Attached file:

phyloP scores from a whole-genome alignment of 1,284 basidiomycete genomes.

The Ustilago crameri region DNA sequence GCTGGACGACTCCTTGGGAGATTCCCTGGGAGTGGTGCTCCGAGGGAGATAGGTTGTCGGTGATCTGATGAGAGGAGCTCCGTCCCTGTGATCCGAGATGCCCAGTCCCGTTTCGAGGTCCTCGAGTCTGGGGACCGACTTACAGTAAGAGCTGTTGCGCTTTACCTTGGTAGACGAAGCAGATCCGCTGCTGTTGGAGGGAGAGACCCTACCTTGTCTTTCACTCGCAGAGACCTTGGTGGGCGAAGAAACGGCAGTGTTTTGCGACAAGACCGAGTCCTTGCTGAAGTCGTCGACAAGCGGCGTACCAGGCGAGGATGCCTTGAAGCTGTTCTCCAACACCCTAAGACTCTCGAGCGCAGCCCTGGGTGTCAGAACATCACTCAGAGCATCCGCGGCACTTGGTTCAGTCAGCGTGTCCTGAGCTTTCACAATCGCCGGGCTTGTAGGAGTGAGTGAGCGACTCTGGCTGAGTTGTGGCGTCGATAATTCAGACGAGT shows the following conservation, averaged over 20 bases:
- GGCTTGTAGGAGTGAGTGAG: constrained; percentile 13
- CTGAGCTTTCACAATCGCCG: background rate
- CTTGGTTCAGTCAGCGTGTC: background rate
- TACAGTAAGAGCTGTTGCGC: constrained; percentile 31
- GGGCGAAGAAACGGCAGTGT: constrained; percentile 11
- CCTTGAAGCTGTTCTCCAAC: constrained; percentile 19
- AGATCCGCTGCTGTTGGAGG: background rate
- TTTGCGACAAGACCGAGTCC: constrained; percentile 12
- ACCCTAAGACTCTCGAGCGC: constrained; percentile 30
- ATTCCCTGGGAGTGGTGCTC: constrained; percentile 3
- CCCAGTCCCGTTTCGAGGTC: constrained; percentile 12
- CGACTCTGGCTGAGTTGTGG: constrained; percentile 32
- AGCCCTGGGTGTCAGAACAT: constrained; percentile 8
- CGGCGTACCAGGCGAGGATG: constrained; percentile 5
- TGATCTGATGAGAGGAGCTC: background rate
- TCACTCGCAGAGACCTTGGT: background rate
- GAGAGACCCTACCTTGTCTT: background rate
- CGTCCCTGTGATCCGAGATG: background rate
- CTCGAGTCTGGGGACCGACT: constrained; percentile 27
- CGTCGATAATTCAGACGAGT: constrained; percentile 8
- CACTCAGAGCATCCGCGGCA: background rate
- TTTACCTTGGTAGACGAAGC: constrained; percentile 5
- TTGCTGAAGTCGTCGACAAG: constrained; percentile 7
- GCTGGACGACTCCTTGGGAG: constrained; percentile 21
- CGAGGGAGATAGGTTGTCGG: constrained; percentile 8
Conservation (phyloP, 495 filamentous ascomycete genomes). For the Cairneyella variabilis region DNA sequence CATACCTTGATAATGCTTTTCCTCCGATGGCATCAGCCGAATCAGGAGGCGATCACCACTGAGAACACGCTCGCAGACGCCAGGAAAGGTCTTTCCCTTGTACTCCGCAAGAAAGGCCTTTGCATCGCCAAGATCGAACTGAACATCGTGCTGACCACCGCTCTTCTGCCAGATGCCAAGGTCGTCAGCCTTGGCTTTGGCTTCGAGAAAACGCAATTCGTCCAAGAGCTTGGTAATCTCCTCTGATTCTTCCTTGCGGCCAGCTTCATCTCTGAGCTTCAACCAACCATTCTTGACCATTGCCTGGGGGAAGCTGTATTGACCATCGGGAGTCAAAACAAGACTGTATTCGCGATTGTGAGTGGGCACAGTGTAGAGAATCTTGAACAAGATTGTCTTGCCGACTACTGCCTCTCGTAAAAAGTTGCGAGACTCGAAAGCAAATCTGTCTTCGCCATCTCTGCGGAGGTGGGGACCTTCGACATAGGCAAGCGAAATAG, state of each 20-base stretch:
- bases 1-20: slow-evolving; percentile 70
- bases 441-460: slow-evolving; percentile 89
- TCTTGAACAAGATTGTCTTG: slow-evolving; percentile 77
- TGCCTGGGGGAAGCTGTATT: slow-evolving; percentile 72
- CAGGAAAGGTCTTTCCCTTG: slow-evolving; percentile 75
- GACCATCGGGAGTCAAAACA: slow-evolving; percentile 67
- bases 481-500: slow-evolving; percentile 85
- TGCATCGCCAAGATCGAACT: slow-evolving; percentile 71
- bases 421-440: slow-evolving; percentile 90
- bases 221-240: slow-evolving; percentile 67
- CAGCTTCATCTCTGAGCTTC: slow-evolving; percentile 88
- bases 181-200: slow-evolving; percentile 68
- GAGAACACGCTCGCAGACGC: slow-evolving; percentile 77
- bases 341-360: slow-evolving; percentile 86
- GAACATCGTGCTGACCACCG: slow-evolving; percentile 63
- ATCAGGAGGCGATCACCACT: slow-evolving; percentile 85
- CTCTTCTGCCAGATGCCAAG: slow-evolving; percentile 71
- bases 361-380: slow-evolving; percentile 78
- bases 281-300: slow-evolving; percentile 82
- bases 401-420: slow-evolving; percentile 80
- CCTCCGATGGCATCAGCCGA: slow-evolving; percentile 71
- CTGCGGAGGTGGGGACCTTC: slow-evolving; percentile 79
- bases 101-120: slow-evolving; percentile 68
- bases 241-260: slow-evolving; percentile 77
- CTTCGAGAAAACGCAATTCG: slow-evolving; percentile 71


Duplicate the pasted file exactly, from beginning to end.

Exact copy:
phyloP scores from a whole-genome alignment of 1,284 basidiomycete genomes.

The Ustilago crameri region DNA sequence GCTGGACGACTCCTTGGGAGATTCCCTGGGAGTGGTGCTCCGAGGGAGATAGGTTGTCGGTGATCTGATGAGAGGAGCTCCGTCCCTGTGATCCGAGATGCCCAGTCCCGTTTCGAGGTCCTCGAGTCTGGGGACCGACTTACAGTAAGAGCTGTTGCGCTTTACCTTGGTAGACGAAGCAGATCCGCTGCTGTTGGAGGGAGAGACCCTACCTTGTCTTTCACTCGCAGAGACCTTGGTGGGCGAAGAAACGGCAGTGTTTTGCGACAAGACCGAGTCCTTGCTGAAGTCGTCGACAAGCGGCGTACCAGGCGAGGATGCCTTGAAGCTGTTCTCCAACACCCTAAGACTCTCGAGCGCAGCCCTGGGTGTCAGAACATCACTCAGAGCATCCGCGGCACTTGGTTCAGTCAGCGTGTCCTGAGCTTTCACAATCGCCGGGCTTGTAGGAGTGAGTGAGCGACTCTGGCTGAGTTGTGGCGTCGATAATTCAGACGAGT shows the following conservation, averaged over 20 bases:
- GGCTTGTAGGAGTGAGTGAG: constrained; percentile 13
- CTGAGCTTTCACAATCGCCG: background rate
- CTTGGTTCAGTCAGCGTGTC: background rate
- TACAGTAAGAGCTGTTGCGC: constrained; percentile 31
- GGGCGAAGAAACGGCAGTGT: constrained; percentile 11
- CCTTGAAGCTGTTCTCCAAC: constrained; percentile 19
- AGATCCGCTGCTGTTGGAGG: background rate
- TTTGCGACAAGACCGAGTCC: constrained; percentile 12
- ACCCTAAGACTCTCGAGCGC: constrained; percentile 30
- ATTCCCTGGGAGTGGTGCTC: constrained; percentile 3
- CCCAGTCCCGTTTCGAGGTC: constrained; percentile 12
- CGACTCTGGCTGAGTTGTGG: constrained; percentile 32
- AGCCCTGGGTGTCAGAACAT: constrained; percentile 8
- CGGCGTACCAGGCGAGGATG: constrained; percentile 5
- TGATCTGATGAGAGGAGCTC: background rate
- TCACTCGCAGAGACCTTGGT: background rate
- GAGAGACCCTACCTTGTCTT: background rate
- CGTCCCTGTGATCCGAGATG: background rate
- CTCGAGTCTGGGGACCGACT: constrained; percentile 27
- CGTCGATAATTCAGACGAGT: constrained; percentile 8
- CACTCAGAGCATCCGCGGCA: background rate
- TTTACCTTGGTAGACGAAGC: constrained; percentile 5
- TTGCTGAAGTCGTCGACAAG: constrained; percentile 7
- GCTGGACGACTCCTTGGGAG: constrained; percentile 21
- CGAGGGAGATAGGTTGTCGG: constrained; percentile 8
Conservation (phyloP, 495 filamentous ascomycete genomes). For the Cairneyella variabilis region DNA sequence CATACCTTGATAATGCTTTTCCTCCGATGGCATCAGCCGAATCAGGAGGCGATCACCACTGAGAACACGCTCGCAGACGCCAGGAAAGGTCTTTCCCTTGTACTCCGCAAGAAAGGCCTTTGCATCGCCAAGATCGAACTGAACATCGTGCTGACCACCGCTCTTCTGCCAGATGCCAAGGTCGTCAGCCTTGGCTTTGGCTTCGAGAAAACGCAATTCGTCCAAGAGCTTGGTAATCTCCTCTGATTCTTCCTTGCGGCCAGCTTCATCTCTGAGCTTCAACCAACCATTCTTGACCATTGCCTGGGGGAAGCTGTATTGACCATCGGGAGTCAAAACAAGACTGTATTCGCGATTGTGAGTGGGCACAGTGTAGAGAATCTTGAACAAGATTGTCTTGCCGACTACTGCCTCTCGTAAAAAGTTGCGAGACTCGAAAGCAAATCTGTCTTCGCCATCTCTGCGGAGGTGGGGACCTTCGACATAGGCAAGCGAAATAG, state of each 20-base stretch:
- bases 1-20: slow-evolving; percentile 70
- bases 441-460: slow-evolving; percentile 89
- TCTTGAACAAGATTGTCTTG: slow-evolving; percentile 77
- TGCCTGGGGGAAGCTGTATT: slow-evolving; percentile 72
- CAGGAAAGGTCTTTCCCTTG: slow-evolving; percentile 75
- GACCATCGGGAGTCAAAACA: slow-evolving; percentile 67
- bases 481-500: slow-evolving; percentile 85
- TGCATCGCCAAGATCGAACT: slow-evolving; percentile 71
- bases 421-440: slow-evolving; percentile 90
- bases 221-240: slow-evolving; percentile 67
- CAGCTTCATCTCTGAGCTTC: slow-evolving; percentile 88
- bases 181-200: slow-evolving; percentile 68
- GAGAACACGCTCGCAGACGC: slow-evolving; percentile 77
- bases 341-360: slow-evolving; percentile 86
- GAACATCGTGCTGACCACCG: slow-evolving; percentile 63
- ATCAGGAGGCGATCACCACT: slow-evolving; percentile 85
- CTCTTCTGCCAGATGCCAAG: slow-evolving; percentile 71
- bases 361-380: slow-evolving; percentile 78
- bases 281-300: slow-evolving; percentile 82
- bases 401-420: slow-evolving; percentile 80
- CCTCCGATGGCATCAGCCGA: slow-evolving; percentile 71
- CTGCGGAGGTGGGGACCTTC: slow-evolving; percentile 79
- bases 101-120: slow-evolving; percentile 68
- bases 241-260: slow-evolving; percentile 77
- CTTCGAGAAAACGCAATTCG: slow-evolving; percentile 71